xml:space="preserve">
xml:space="preserve">
Advertisement
Advertisement

Orioles promote Ryan Mountcastle for debut vs. Red Sox, put Chris Davis on IL

Ryan Mountcastle, his friends and family, and Orioles fans were made to wait nearly a month into the 2020 season for his major league debut. That wait ended Friday.

The Orioles promoted Mountcastle, their No. 5 prospect according to Baseball America, from their alternate training site in Bowie to make his debut in Friday’s game against the Boston Red Sox at Camden Yards. A defensive nomad since Baltimore took him as a shortstop out of a Florida high school with the 36th overall pick of the 2015 draft, Mountcastle was in Friday’s lineup as the left fielder, batting sixth.

Advertisement

“I didn’t really know if or when I’d get the call,” Mountcastle said. “I was just trying to stay prepared every day. I thought it was a pretty good chance I’d get the call this year at some point, so I was at the edge of my seat for a little bit. But I just knew I needed to go out there, get better every day down at the Bowie site, and I think I did enough to do that.”

The call finally came at 10 a.m. Friday from Triple-A Norfolk manager Gary Kendall, and outbound calls to family, friends and old coaches followed. In a corresponding move, the Orioles placed first baseman Chris Davis on the 10-day injured list with left knee patellar tendinitis, potentially opening time at the position for Mountcastle, though both he and manager Brandon Hyde indicated he will primarily play left.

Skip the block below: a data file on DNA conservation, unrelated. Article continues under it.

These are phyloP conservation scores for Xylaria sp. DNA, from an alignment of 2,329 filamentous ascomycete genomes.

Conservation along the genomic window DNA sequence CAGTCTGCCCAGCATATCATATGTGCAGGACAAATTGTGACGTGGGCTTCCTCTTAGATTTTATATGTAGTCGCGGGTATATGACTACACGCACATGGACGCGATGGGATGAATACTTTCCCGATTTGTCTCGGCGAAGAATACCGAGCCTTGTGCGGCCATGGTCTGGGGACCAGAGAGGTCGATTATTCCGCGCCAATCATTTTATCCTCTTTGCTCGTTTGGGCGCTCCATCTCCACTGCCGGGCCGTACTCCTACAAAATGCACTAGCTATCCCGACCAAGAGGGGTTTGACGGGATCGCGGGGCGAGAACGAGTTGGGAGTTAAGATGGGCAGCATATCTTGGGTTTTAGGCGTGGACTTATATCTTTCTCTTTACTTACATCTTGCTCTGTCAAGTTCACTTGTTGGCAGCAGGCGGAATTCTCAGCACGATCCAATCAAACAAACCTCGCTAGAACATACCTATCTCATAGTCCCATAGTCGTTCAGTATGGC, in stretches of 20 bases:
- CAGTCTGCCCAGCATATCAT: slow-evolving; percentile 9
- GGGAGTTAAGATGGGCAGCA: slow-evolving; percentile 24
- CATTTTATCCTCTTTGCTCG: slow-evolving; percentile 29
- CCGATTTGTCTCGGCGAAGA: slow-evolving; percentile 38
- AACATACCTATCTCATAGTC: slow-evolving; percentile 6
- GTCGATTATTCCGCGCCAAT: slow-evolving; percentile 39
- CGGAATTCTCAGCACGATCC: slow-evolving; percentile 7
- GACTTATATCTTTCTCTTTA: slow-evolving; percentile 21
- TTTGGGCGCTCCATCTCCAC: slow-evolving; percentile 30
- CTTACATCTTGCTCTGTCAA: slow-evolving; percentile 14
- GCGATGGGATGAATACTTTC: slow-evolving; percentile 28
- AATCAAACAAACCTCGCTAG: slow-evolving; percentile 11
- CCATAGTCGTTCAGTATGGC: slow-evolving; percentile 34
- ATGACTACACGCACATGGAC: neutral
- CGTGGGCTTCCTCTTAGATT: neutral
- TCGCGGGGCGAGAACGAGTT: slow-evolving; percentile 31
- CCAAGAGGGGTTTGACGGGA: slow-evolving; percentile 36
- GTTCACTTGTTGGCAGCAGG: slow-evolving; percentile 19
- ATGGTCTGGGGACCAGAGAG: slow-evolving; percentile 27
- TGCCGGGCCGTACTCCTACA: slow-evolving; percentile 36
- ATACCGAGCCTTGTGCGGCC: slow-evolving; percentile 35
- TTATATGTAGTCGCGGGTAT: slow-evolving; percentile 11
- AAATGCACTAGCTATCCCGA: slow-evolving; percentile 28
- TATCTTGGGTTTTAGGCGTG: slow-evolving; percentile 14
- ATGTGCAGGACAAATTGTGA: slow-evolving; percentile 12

Advertisement
Advertisement

“I’m going to play him a lot,” Hyde said. “We’re going to give him a lot of at-bats here in the next 30-plus games, and I know he’s excited to be here. Looking forward to watching him play.”

With the coronavirus pandemic leading to the cancellation of the minor league season, Mountcastle, 23, spent the season’s first month continuing the development path that saw him become the Orioles’ 2019 Brooks Robinson Minor League Player of the Year while training his defense and approach at Bowie.

Now listed at 6-foot-3 and 210 pounds, Mountcastle shifted from shortstop to third base with a 2017 promotion to Double-A Bowie and remained at both that position and level through 2018. In 2019, he played primarily first base while dabbling in left field for Norfolk, where he was the International League Most Valuable Player thanks to 25 home runs, a .312 average and an .871 OPS. Always known for his bat over his glove, Mountcastle was an All-Star at Norfolk, Bowie and High-A Frederick while hitting .295 with 70 home runs in five minor league seasons.

The Orioles decided against promoting him last September, with executive vice president/general manager Mike Elias at the time citing the lack of a true defensive position and questionable plate discipline. With 130 strikeouts to only 24 walks in 2019, Mountcastle was one of 24 minor leaguers with at least 400 at-bats who struck out more than five times as often as he walked. He also had the highest OPS of that group.

Advertisement

After the season’s first week, the Orioles could call him up from their alternate training site in Bowie without him earning a full year of service time, thus keeping him under team control for an extra season. But with that date passed, he remained in Bowie, training in left field and working on his plate discipline.